Thing 2 and his buddies, Rich and Brennan

3. He loves and knows music. He has always had really good rhythm and an interest in learning about bands and songs. As he's gotten older, we've noticed that he also picks up lyrics very easily (a genetically passed down talent from his mother). He plays piano and tinkers with the ukelele/guitar as well as percussion (with whatever he can find). He also sings. A LOT. He sings as he walks around, he sings while he plays, he sings in the shower -- it's like he has a running soundtrack. He's got his opinions on what music he likes (Europe, Beatles, Bruno Mars) and what music he doesn't like (country). He enjoys watching American Idol, listening to the radio, practicing piano (I don't even have to ask him to do it -- he just does), playing for anyone anytime, talking about music, learning about music, and singing to himself.

Apparently, he also enjoys singing in front of his sister and his friends. He recently told me as much when he came to me one-on-one the other day and told me there was something he wanted to do for me. He told me that he sings in front of others but hadn't sung in front of me yet (though I've heard him when he sings in the shower and under his breath as he plays, etc.). He seemed kind of self-conscious and asked me to go first, so I did (can't remember what I sang now). Then he sang a couple of lines from "Raise Your Glass" by Pink (the radio version). His lyrics came out way better than the original's when he said, "Slam! Slam! Oh hot jam!" He has a very nice voice and I love that he loves and appreciates music. I'm excited that he has been expressing an interest recently in learning how to harmonize and sing a cappella music. He really likes to hear a cappella covers of songs he knows and wants us to try doing it ourselves.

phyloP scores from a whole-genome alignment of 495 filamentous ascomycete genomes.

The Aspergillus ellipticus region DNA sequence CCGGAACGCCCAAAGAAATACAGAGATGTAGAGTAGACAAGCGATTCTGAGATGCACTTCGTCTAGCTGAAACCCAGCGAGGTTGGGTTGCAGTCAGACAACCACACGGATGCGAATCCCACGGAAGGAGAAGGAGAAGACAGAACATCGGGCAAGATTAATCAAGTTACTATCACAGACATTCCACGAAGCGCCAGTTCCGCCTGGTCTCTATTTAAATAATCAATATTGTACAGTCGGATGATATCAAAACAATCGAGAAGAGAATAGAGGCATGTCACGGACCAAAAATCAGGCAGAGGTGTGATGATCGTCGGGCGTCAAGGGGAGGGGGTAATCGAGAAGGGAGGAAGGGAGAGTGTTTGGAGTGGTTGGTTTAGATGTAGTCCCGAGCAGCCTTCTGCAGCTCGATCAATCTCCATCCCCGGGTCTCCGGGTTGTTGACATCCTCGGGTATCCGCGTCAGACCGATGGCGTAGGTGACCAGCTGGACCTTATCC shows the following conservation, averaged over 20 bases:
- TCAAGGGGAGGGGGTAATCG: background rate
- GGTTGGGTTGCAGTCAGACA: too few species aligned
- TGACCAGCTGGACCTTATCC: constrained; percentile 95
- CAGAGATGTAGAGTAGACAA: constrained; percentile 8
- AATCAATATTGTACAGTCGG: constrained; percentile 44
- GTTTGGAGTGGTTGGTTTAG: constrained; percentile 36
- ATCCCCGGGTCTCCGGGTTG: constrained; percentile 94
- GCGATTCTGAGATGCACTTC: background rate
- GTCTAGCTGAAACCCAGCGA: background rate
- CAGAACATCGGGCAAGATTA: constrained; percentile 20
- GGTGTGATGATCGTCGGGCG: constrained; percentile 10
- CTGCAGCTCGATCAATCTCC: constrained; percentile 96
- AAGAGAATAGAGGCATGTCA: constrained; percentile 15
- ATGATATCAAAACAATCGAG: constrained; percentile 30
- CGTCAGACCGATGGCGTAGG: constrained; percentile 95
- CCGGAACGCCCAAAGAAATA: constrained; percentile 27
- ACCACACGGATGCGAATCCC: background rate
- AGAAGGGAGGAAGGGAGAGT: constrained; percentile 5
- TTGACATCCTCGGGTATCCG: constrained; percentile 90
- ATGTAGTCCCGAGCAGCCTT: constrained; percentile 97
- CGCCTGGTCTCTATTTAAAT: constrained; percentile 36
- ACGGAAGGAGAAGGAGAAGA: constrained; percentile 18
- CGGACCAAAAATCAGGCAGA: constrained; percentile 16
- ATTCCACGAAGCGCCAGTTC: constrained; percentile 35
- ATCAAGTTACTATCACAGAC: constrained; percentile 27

I love that he knows music. When I hear something on the radio and ask, "Who sings this?," he knows. And when I'm singing a song and can't remember the lyrics, he helps me out. And when I can't remember a song and just explain what I do remember, he knows what it is. It's like having our own resident music trivia buff in the house. It's great!

4. He is crazy smart and a wiz at all kinds of games! He is a super creative and inventive kid and is constantly inventing all kinds of games - strategy games, card games, outside games, board games, group games, video games, you name it. He has always done this. He can take just a few items and turn it into some kind of game with rules and objectives. As he gets older, he is getting clearer on rules (earlier games used to resemble something akin to Calvin Ball) and we are also all getting more chances to win (he used to win just about every game he'd teach us).

Playing Yu-Gi-Oh with his teenaged friends at the park
(There are several Jake pictures on this post -
for the record, he is looking healthy
like he does in this picture
and his hair is totally growing back).

Playing Yu-Gi-Oh at home with a buddy

We love to play games as a family and we often break out games that you'd think were well beyond him because of his age and their age suggestions, but it doesn't matter. He catches on really quickly and just GETS it. He can jump in on any game and play really well and quickly figure out good strategies and tricky moves.

He appreciates the value of a good challenge. He enjoys playing games with people who are really good at them, so he can learn new skills, be challenged, and get better at them. And yet, he is patient with those who are learning when he is the more expert player, and takes time to teach others about games he's long played.

Some of our favorite games to play are Settlers of Catan (all versions), Ticket to Ride, and any of the "10 Days" games. He is excellent at all of them. Those age recommendations have nothing on our 8-year-old!

His absolute favorite game is Yu-Gi-Oh and he always seems to have at least one deck (usually multiple decks) on him. Whenever we get together with any friends anywhere (the park, the YMCA, our house, their houses, restaurants, wherever), there are always many, many Yu-Gi-Oh duels with kids of all ages. And it is a really complicated game (most of the parents have no idea how to play). What's astounding is how quickly he learns the strategies and really advanced math skills in these games without anyone formally teaching him how. He does all kinds of crazy hard math to keep track of his scores (and sometimes those of his opponents as well). It's a testament not only to the wonders of natural learning but also to Thing 2's personal talents, likes, and abilities.

Playing Yu-Gi-Oh at a restaurant with friends

Late-night Yu-Gi-Oh fun with his sister and more friends

I have a couple of funny stories (of course) that sort of address this point as well as the 2nd point on this list.